5 Telltale Signs it is Time to Replace Books

Is it Time for a New Finance System for Your Project Based Business?

Companies that provide project-based services need to grow successfully. They do this by balancing margin and profitability against the value the deliver to their clients.  How can they monitor and measure this critical balance? According to SPI Research, these are 5 critical metrics:

  1. Annual Revenue per Billable Consultant

Understanding how much revenue each consultant is producing is a key indicator of financial success, but it must be assessed in relation to labor costs. Revenue per billable consultant should ideally equal one- to two-times the labor costs of employing each consultant.

Organizations with high annual revenue per billable consultant tend to do well because higher rates indicate better consultant productivity with respect to larger projects, more revenue in backlog, as well as more on-time and on-budget completions.

  1. Annual Revenue per Employee

Higher annual revenue per employee is strongly correlated with profitability and efficiency. By measuring how much revenue each employee brings in relative to how much they cost, you can quickly determine the financial health of an organization.

  1. Billable Utilization

Utilization is central to accurately determining organizational profitability, as well as a key signal to expand or contract the workforce. By tracking work hours for billable employees, an organization can get a better picture of workforce productivity. You should base this metric on a 2000 hour per year average.

  1. Project Overrun

Project overrun is the percentage above budgeted cost versus the actual cost of a project. Whether a project goes over in either budget or allotted person-hours, it can limit future work and, in many cases, reveal internal efficiency or management issues, which also negatively impact bottom-line results.

  1. Project Margin

Keeping project margins high is essential as it ultimately drives overall profits. Poor financial performance can often be directly correlated to low project margins, as organizations are no longer able to invest in future growth activities.

If your finance system cannot easily measure, track and provide these key metrics immediately, then it may be time to reevaluate it. We will be happy to provide you with a complementary assessment of your current finance system.  Feel free to contact us.

Top 5 Success Metrics for Professional Services Organizations

What are the 5 Key Success Metrics for Professional Services Companies?

Companies that provide financial services, advertising and marketing agencies, legal, and other consulting businesses, encounter many growth challenges. According to an article released by Sage Intacct, they also face additional obstacles to their success, including:

  • A shortage of talent due to baby-boomer retirement and fewer STEM (science, technology, engineering and math) university graduates
  • Increased client demands and expectations for greater service value for their dollars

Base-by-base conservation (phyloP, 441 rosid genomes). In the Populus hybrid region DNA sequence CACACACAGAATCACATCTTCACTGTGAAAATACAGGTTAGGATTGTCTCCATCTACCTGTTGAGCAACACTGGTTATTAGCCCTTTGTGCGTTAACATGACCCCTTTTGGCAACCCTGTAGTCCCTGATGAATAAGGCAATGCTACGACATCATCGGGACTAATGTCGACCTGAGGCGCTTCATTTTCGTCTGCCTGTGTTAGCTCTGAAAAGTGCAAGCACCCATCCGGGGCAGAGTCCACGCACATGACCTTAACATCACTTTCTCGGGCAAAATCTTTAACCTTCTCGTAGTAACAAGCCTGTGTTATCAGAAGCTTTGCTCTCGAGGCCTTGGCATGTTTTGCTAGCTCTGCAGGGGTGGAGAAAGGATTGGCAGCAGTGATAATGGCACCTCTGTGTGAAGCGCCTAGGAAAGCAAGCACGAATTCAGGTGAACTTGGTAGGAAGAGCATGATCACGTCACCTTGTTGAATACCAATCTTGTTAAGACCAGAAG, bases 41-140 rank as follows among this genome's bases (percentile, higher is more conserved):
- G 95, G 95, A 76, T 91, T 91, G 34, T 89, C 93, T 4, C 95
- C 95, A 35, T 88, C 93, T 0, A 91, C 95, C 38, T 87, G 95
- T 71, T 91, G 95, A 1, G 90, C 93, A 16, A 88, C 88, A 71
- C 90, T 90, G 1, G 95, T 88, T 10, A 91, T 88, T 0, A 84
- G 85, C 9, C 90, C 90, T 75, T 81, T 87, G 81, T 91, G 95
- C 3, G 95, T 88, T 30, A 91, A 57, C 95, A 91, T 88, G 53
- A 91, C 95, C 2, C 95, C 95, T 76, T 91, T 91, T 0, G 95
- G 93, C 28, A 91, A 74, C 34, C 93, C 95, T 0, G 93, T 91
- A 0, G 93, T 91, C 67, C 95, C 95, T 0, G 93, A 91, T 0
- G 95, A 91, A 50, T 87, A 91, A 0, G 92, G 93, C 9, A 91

• More complicated projects, which require resources that may be remotely scattered
  • Different billing structures which complicate invoicing and managing cash flow

Read more

banner - Understanding the New Revenue Recognition Standard

Understanding the New Revenue Recognition Standard

In the first part of this blog series, I looked at the big picture changes of the new revenue recognition standard and provided pointers to some good general resources. Now, let’s take a look at an example on how the removal of industry specific guidance will impact software companies.

In their publication, PWC provides the example of sale of a perpetual software license with post-contract support (PCS). For this example, none of the goods and services are sold on a standalone basis, and there is no stated renewal fee for the PCS services.

Under the old model, a company would try to establish the vendor specific objective evidence (VSOE) of fair value for each element of the contract to avoid deferring the license revenue over the contract length of the PCS. However, in this example, establishing VSOE of fair value might be very difficult as no standalone prices exist and the company could face the dreaded full deferral of the license revenue.

So under the old model, the stringent VSOE requirement creates the risk of full deferral for software companies. Does that mean under the new rules, without VSOE, we can avoid the risk of full deferral? As always, the answer is… it depends.

PWC states that under the new rules the software company should account for the license and PCS as separate performance obligations in accordance with the principle based approach. The transaction price for each obligation then needs to be estimated and allocated to the license and PCS of the contract. In this example, the new standard will accelerate the recognition of revenue if VSOE of fair value was not previously established.

So that’s good news for software companies, right? Well, it depends…in the above example, full deferral is avoided because the PCS and license were identified as separate performance obligations. However, in certain situations separation might not be appropriate, especially when products and services are ‘highly dependent’ on each other. It will be interesting to see more industry specific use cases published in the coming months to understand how the industry will interpret the various business use cases.

For more technology related accounting examples, especially around the determination and allocation of transaction prices, please refer to the full PWC report.